Opened 14 years ago

Closed 13 years ago

#259 closed enhancement (fixed)

Passing a file reference should be a first-class VFS operation

Reported by: Jakub Jermář Owned by:
Priority: major Milestone: 0.5.0
Component: helenos/srv/vfs Version:
Keywords: Cc:
Blocker for: Depends on:
See also:


If one task wants to pass a reference to an open file to another task, the donor task needs to first convert the file descriptor to a VFS triplet by calling fd_node() and send the triplet over IPC to the acceptor task. The acceptor task then gets a new file descriptor for the node corresponding to the VFS triplet by calling open_node(). The node is guaranteed to exist as long as the donor holds the open file descriptor.

This scheme has served its purpose, but is quite ugly, non-atomic and looks like an afterthought in the design of the file system layer and needs to be considered by all of the standard library, VFS, libfs and the endpoint file system servers.

If the donor could somehow reliably identify the acceptor to VFS (which I leave as an open question for now), it would be more elegant to implement a VFS operation for passing open files directly by simply letting VFS lock the donor and acceptor tables of open files and "duplicate" the donor file handle in the acceptor table of open files, including the necessary bookkeeping work.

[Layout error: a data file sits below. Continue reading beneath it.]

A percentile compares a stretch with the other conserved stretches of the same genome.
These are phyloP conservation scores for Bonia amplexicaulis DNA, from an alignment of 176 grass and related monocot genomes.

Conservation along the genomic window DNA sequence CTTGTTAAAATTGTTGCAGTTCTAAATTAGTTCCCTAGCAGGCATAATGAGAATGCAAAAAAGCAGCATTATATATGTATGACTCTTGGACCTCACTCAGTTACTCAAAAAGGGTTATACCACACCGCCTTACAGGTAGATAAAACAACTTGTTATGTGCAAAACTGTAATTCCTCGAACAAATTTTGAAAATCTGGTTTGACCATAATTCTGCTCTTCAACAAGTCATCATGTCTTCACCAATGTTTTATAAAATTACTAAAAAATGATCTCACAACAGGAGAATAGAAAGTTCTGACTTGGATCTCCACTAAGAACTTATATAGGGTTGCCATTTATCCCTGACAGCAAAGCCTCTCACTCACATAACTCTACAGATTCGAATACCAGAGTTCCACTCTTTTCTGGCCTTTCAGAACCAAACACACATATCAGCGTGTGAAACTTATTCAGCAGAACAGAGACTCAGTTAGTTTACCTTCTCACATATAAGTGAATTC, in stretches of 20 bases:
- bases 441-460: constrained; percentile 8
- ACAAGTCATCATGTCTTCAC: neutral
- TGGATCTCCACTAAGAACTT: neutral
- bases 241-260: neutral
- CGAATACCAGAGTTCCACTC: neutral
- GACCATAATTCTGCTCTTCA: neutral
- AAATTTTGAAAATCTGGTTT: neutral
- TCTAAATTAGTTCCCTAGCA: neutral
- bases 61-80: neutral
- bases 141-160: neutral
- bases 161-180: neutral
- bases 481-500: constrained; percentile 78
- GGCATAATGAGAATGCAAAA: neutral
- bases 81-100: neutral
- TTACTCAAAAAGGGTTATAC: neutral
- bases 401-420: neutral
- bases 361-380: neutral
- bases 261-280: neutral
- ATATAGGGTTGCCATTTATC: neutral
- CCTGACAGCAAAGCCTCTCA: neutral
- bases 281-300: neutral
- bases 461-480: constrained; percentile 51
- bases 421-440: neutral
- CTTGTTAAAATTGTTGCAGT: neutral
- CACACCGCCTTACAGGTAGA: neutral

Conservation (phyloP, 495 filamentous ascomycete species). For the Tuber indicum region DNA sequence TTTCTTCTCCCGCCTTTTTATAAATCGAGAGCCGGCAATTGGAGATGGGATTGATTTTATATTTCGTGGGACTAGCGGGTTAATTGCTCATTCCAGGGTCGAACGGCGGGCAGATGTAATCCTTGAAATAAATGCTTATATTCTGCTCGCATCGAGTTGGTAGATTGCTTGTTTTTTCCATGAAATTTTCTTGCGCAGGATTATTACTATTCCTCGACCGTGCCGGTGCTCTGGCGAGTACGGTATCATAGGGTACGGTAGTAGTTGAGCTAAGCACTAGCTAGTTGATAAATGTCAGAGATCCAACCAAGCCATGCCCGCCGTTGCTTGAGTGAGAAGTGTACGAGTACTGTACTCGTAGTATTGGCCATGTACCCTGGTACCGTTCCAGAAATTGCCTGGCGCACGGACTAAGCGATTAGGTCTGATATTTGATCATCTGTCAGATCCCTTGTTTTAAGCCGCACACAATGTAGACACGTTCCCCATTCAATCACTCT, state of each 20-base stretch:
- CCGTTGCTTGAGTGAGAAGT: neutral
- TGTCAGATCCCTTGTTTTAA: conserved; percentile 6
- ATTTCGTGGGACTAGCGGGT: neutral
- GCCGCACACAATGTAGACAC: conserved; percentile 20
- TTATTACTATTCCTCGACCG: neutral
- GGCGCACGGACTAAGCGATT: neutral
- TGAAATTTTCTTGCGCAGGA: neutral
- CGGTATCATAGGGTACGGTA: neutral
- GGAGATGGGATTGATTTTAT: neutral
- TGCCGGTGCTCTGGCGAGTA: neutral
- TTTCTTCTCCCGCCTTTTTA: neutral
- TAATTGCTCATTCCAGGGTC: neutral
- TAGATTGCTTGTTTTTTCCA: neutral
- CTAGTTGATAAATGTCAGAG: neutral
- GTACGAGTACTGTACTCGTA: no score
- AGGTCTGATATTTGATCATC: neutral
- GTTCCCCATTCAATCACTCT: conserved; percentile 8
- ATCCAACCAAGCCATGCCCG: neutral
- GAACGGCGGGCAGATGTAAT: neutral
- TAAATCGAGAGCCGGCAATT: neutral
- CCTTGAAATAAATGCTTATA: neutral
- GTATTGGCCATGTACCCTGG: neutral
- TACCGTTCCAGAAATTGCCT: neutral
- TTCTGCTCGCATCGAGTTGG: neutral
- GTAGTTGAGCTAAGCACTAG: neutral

Change History (2)

comment:1 by Jiri Svoboda, 14 years ago

Note that if the IPC/async framework had support for ports (and their passing from one task to another), this problem would be trivial. An open file would simply be a port and as such it could be trivially passed from one task to another. And you could trivially do the same for any kind of resource (network connection, character device) without it needing to masquerade itself as a file. Need I go on? ;-)

comment:2 by Jakub Jermář, 13 years ago

Resolution: fixed
Status: newclosed

In mainline,1159, I merged a solution to this problem that introduces a generic IPC mechanism which allows two clients of the same server to negotiate a change of state externally kept in the server. This generic mechanism can be optionally accompanied by a server protocol-specific mechanism to synchronize the acceptor client with the server, such as in situations when the client wants to learn about e.g. what is the new file handle.

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